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“The Vote To Free The Hostages”: Unreasonable Conservatism Remains A Majority Proposition In The House Republican Conference

It was a foregone conclusion that the bill to end the manufactured fiscal crisis would sail through Congress once Ted Cruz foreswore a filibuster and John Boehner abandoned the “Hastert Rule.” The actual votes were anticlimactic, but still interesting.

The eighteen Senate Republicans who voted against the bill were far short of what it would have taken to sustain a filibuster, obviously. But still, the “nays” included all three senators thought to be mulling a 2016 presidential campaign (Cruz, Paul and Rubio), plus one previously mainstream senator facing a right-bent primary challenge (Enzi).

The 285-144 House vote showed why abandonment of the Hastert Rule was necessary. Actually, the 87 Republican votes cast for the bill (as against 144 GOP “nays”) was higher than most people anticipated. But it showed that unreasonable conservatism remains a majority proposition in the House Republican Conference.

The only “yea” vote that surprised me was that of Rep. Tom Cotton of Arkansas. But I’m guessing he really, really wanted to get money fully flowing to the Pentagon. More predictably, all three House members from Georgia running for the Senate voted “nay,” as did the putative GOP Senate candidate from Louisiana, Bill Cassidy. Shelley Moore Capito, the likely GOP Senate nominee from WV, voted for the bill.

At TNR Nate Cohn has some interesting insta-analysis of the GOP vote patterns in the House, noting that it was a lot like the “fiscal cliff” vote in January.

The underlying divisions are similar to the fiscal cliff vote, as well. Last January, commentators marveled at the outlines of a GOP civil war, between north and south, tea party and establishment. Tonight, red state and Southern representatives voted overwhelmingly against the Senate compromise: 27-91 in the red states, 25-88 among Southern representatives. Republicans from the Northeast and Pacific voted “yes” by 30-16 margin; the blue states voted “yes,” 32-17.

Cohn also notes that House GOPers with distinctly less ideologically conservative voting records and those from very marginal districts voted overwhelmingly for the deal. But any way you slice it, the majority of the Conference voted to continue a government shutdown and a debt limit threat that were not working very well for the GOP or for the country.


By: Ed Kilgore, Contributing Writer, Washington Monthly Political Animal, October 17, 2013

October 20, 2013 Posted by | Debt Ceiling, GOP, Government Shut Down | , , , , , , | Leave a comment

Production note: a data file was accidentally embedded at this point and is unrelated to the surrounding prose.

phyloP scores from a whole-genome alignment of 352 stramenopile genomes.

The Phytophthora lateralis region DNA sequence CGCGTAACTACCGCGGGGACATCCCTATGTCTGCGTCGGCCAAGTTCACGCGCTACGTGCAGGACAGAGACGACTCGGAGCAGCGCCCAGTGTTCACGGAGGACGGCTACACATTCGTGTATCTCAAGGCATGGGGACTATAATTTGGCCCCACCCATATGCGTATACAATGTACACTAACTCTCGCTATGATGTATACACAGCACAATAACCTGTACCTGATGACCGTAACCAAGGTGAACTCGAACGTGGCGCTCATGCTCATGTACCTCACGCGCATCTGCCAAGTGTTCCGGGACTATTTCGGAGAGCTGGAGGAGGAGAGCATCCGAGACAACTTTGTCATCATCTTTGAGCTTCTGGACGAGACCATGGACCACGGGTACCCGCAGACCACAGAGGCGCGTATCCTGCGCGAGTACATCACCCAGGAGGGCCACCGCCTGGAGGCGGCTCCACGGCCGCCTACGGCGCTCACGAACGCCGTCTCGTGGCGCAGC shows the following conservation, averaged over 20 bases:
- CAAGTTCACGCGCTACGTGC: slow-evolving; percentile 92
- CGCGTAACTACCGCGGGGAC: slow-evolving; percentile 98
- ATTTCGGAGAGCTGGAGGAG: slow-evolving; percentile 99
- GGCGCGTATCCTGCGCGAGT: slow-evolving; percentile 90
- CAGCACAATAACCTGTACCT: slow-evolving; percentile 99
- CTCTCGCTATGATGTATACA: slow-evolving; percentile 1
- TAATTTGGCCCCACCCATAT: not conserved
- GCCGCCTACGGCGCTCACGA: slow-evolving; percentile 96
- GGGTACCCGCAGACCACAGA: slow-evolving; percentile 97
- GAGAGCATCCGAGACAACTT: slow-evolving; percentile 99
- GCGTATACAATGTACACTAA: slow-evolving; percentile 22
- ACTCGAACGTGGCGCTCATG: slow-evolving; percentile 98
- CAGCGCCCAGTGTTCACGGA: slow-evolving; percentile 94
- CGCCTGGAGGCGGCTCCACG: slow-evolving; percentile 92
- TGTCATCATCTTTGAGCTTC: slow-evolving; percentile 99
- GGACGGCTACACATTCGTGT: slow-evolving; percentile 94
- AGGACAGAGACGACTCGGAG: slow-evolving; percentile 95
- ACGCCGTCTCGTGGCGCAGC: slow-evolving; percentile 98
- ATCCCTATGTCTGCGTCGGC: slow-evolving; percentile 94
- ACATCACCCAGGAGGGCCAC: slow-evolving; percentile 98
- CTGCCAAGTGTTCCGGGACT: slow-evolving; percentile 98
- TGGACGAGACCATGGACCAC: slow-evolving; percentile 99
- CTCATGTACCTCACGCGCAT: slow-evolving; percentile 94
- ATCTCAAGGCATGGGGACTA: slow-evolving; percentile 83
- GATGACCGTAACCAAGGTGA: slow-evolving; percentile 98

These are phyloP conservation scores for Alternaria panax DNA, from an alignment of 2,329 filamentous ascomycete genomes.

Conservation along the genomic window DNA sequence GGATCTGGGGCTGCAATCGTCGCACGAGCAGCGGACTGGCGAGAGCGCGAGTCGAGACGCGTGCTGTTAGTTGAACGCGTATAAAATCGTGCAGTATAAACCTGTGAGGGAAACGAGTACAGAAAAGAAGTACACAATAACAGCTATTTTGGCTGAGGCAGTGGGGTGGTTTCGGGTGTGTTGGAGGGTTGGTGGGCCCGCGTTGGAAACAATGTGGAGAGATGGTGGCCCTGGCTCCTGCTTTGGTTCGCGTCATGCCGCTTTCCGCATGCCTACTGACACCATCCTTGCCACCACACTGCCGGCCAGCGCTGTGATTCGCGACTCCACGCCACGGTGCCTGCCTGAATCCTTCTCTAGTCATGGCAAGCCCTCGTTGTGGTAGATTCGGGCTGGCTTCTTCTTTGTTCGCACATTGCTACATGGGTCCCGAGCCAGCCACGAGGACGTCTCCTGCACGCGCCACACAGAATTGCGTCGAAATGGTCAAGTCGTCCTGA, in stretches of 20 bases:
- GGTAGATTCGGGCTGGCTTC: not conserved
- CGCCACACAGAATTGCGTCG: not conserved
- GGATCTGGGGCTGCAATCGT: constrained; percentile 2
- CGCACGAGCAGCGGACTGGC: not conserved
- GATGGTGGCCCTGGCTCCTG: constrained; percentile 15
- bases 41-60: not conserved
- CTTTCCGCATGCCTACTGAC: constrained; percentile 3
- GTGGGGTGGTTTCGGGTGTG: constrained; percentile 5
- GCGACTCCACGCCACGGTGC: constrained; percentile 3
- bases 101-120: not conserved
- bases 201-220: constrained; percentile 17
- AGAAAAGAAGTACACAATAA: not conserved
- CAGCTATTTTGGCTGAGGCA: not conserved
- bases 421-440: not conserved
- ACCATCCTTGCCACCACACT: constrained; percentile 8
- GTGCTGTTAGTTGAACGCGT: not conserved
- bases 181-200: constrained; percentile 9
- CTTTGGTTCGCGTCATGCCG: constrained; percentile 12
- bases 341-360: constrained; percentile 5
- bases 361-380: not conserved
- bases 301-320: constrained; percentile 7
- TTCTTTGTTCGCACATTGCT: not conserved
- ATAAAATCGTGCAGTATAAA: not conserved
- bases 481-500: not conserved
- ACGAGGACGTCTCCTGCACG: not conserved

“A Revisionist History Mistrial”: Jim DeMint’s Silly Argument On Obamacare Was Soundly Overruled

The Heritage Foundation’s Jim DeMint – the proto Ted Cruz – has an op-ed in the Wall Street Journal this morning where he makes the case against Obamacare and explains why his organization pushed Cruz and the tea party right to shut down the government (and, presumably, why Cruz is threatening to try to do it again). Most of it is pretty standard anti-Obamacare fare, but one section is worth noting for its casual dismissal of last year’s election results.

Responding to the notion that Republicans should lay off Obamacare because the president won and they lost last November, DeMint writes:

… ObamaCare was not the central fight in 2012, much to the disappointment of conservatives. Republicans hoped that negative economic news would sweep them to victory, and exit polls confirmed that the economy, not health care, was the top issue. The best thing is to declare last year’s election a mistrial on ObamaCare.

Sorry, but you don’t get to declare a mistrial on election results because you don’t like them.

First, this raises the obvious question: Would DeMint entertain a similar argument against repealing Obamacare were Mitt Romney president right now? If negative economic news had indeed swept the GOP to victory, would anyone on the right find credible the argument that because the economy, not Obamacare, had been the big issue of the campaign, the GOP had no business trying to roll back the law?

Of course they would not – because the mistrial argument is silly. It’s true that exit polls showed the economy to be overwhelmingly the biggest issue of the campaign, with 59 percent of voters citing it as their top issue and health care a distant second at 18 percent. But there’s a difference between something being the driving issue of the campaign and being the only one. Voters didn’t cast their ballots in an issue void and it’s not like Obamacare was some sub-rosa topic that wasn’t properly litigated. It was the focus of politics for most of President Obama’s first term. Mitt Romney made it a mainstay of his campaign and ran ads on it.

So the fact that voters had bigger concerns isn’t grounds for a mistrial, but instead is a clarifying fact about their priorities. Last November, voters, having had years to digest the Obamacare wars, decided that the law isn’t the existential crisis that DeMint, Cruz and their ilk do and also decided to rehire the fellow who instituted it. Oh, and among the 18 percent of voters who did name health care as their top priority, three-quarters voted for President Obama.

I suppose there is one positive to come out of DeMint’s op-ed. By arguing that elections don’t count when it comes to secondary issues, he’s implicitly saying that elections do have consequences in regard to the top issue. That being the case, I look forward to DeMint and the Heritage Foundation graciously ending their opposition to President Obama’s economic agenda.

By: Robert Schlesinger, U. S. News and World Report, October 18, 2013

October 20, 2013 Posted by | Affordable Care Act, Conservatives, Tea Party | , , , , , , | Leave a comment

“The President’s Pivot”: The Tactical Move To Immigration Reform Is Brilliant, And Republicans Know It

“Thus it is that in war the victorious strategist only seeks battle after the victory has been won, whereas he who is destined to defeat first fights and afterwards looks for victory.”